Original Research

Afrikaanse oorlogspoësie na Sestig

F. I.J. van Rensburg
Literator | Vol 15, No 1 | a652 | DOI: https://doi.org/10.4102/lit.v15i1.652 | © 1994 F. I.J. van Rensburg | This work is licensed under CC Attribution 4.0
Submitted: 02 May 1994 | Published: 02 May 1994

About the author(s)

F. I.J. van Rensburg, Randse Afrikaanse Universitcit, South Africa

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The period after World War II was characterised by regional wars in various parts of the world. During this time South Africa experienced its own regional war: the onslaught on the apartheid system, and the defence against it. Following a phase of internal strife of relatively low intensity, a hot war developed on both sides of the northern and eastern borders of the country with the Angolan war as the major flashpoint. The latter war exerted a marked influence on the local scene, where a civil war of low intensity developed. This article and its sequel record the ways in which Afrikaans poetry reacted to this many-faceted war. Facets highlighted are the way in which the military aspects of the war is portrayed, the manifestations of the struggle on the local scene, especially in the townships, the impact of the war on the spirit of the soldier and the civilian, and the moral stance adopted by poets towards the war. In conclusion, the characteristics of the war poem of this period are compared with those of the period preceding it. In this article the attention is focused on the war outside and within the borders of the country.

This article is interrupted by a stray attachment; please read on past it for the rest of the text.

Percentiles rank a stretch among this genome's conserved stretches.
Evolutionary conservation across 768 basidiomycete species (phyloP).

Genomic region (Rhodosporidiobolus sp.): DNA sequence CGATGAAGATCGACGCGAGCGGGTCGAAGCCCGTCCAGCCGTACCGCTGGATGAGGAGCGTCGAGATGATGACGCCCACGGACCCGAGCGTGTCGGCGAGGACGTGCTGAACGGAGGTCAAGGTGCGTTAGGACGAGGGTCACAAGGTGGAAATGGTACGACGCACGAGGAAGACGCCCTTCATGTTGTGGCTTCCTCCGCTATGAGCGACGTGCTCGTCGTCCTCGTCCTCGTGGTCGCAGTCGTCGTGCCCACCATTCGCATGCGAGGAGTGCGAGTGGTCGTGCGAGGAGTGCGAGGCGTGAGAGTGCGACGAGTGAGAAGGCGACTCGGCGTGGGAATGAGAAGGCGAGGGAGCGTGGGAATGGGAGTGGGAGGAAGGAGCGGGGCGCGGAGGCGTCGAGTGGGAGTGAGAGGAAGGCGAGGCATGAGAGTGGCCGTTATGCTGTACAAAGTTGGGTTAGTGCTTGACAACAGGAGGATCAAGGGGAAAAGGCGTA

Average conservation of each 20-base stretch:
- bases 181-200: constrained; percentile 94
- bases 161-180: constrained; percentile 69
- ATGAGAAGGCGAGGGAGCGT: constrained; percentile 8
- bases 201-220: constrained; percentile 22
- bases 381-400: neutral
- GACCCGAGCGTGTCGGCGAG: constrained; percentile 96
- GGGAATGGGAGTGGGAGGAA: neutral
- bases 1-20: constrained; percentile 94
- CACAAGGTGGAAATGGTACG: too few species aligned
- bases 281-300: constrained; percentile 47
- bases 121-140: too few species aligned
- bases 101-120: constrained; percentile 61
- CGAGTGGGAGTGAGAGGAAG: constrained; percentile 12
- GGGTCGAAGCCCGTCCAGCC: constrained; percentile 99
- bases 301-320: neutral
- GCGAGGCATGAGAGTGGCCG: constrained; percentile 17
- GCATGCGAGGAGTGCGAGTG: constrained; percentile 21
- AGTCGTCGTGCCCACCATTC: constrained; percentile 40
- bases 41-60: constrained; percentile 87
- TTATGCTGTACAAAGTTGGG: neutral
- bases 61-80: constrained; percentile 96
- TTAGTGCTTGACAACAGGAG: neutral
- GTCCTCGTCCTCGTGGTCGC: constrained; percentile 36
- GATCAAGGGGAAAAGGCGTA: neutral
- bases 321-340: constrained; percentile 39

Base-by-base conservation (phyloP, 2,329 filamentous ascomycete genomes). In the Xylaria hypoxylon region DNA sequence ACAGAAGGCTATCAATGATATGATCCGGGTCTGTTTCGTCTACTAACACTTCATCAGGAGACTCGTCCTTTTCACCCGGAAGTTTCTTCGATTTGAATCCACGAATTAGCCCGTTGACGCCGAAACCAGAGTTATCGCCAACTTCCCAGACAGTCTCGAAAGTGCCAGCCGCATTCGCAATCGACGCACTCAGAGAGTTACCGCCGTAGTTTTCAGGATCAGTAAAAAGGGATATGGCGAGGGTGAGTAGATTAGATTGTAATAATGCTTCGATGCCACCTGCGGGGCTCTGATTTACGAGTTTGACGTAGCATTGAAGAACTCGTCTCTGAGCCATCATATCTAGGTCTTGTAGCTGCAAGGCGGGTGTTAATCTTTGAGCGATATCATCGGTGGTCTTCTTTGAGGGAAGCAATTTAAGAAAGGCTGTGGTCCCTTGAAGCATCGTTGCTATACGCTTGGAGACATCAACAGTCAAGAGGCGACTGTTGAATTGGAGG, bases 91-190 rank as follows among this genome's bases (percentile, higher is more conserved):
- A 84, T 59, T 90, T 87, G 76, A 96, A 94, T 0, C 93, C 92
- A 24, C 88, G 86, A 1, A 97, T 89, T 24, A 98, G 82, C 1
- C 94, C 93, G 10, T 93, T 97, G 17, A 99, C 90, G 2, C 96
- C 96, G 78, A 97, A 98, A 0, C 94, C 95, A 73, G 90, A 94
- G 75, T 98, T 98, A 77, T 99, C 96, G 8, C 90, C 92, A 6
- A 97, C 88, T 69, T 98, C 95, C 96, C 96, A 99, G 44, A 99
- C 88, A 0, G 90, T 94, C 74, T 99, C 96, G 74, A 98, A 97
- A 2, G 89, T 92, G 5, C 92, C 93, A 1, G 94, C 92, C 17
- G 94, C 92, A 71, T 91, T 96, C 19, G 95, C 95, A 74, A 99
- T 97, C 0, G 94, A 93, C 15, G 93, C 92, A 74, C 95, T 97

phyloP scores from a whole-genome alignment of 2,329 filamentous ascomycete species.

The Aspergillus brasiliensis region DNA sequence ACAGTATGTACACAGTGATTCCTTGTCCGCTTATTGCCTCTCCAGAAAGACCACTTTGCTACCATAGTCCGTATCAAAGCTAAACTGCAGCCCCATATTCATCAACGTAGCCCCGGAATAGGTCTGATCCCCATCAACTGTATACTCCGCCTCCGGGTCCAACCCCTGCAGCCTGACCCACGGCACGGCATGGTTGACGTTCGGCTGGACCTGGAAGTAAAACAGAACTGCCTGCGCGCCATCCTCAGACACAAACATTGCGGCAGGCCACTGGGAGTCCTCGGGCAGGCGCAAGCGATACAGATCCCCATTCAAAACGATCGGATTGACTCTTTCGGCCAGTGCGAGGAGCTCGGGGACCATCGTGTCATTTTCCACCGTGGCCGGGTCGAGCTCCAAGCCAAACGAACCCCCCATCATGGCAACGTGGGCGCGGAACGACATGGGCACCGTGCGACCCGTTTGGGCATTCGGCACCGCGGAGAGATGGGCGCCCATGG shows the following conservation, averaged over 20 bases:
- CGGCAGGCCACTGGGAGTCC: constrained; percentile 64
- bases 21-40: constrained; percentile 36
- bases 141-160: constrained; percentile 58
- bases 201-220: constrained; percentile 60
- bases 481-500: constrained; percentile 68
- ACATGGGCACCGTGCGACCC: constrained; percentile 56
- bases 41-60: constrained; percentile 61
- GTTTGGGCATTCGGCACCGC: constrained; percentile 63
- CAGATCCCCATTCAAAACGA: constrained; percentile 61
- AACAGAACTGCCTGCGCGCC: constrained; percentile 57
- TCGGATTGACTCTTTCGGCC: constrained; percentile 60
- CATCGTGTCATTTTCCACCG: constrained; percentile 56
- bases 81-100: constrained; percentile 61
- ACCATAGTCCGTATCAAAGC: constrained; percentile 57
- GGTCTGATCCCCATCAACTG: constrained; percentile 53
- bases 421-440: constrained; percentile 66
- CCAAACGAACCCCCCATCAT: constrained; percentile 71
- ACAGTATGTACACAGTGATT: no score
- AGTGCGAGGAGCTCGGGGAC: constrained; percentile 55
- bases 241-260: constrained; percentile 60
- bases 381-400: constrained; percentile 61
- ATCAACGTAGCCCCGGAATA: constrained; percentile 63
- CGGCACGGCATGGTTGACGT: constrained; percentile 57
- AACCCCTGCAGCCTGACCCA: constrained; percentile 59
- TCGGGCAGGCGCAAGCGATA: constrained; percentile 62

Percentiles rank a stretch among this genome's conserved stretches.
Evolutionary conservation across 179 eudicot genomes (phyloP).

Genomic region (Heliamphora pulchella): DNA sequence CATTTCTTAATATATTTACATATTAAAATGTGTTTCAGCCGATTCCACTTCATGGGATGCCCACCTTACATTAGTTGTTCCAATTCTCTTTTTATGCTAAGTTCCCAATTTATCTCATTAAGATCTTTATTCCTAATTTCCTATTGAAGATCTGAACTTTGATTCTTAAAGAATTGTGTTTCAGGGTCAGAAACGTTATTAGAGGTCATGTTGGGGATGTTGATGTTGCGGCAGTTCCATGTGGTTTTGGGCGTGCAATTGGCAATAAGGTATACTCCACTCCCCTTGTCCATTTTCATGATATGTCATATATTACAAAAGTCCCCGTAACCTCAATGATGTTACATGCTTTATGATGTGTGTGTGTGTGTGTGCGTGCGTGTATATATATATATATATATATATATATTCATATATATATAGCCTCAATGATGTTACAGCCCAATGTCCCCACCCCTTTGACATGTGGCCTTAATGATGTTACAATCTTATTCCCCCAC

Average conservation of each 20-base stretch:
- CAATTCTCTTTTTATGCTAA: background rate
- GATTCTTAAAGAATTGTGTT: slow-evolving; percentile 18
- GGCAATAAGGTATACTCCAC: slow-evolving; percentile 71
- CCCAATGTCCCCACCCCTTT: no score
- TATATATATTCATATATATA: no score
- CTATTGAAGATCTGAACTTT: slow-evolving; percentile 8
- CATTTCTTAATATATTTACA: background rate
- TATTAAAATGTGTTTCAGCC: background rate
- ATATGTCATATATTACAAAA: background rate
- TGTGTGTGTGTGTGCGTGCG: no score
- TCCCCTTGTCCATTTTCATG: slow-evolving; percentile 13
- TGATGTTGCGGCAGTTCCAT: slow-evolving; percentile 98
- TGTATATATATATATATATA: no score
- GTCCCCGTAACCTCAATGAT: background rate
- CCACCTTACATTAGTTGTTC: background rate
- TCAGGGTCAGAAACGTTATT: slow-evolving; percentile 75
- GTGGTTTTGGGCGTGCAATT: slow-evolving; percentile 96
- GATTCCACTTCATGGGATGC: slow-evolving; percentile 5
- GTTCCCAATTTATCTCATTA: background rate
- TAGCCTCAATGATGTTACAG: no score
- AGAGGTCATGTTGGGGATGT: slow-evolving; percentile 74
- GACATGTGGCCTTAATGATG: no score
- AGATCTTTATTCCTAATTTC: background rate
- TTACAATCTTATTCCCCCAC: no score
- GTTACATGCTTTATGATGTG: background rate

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Crossref Citations

1. South African War Poetry of the Twentieth Century: Poetic Bodies Flexing “Muscular Demonstrations”
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doi: 10.1080/18125441.2022.2124444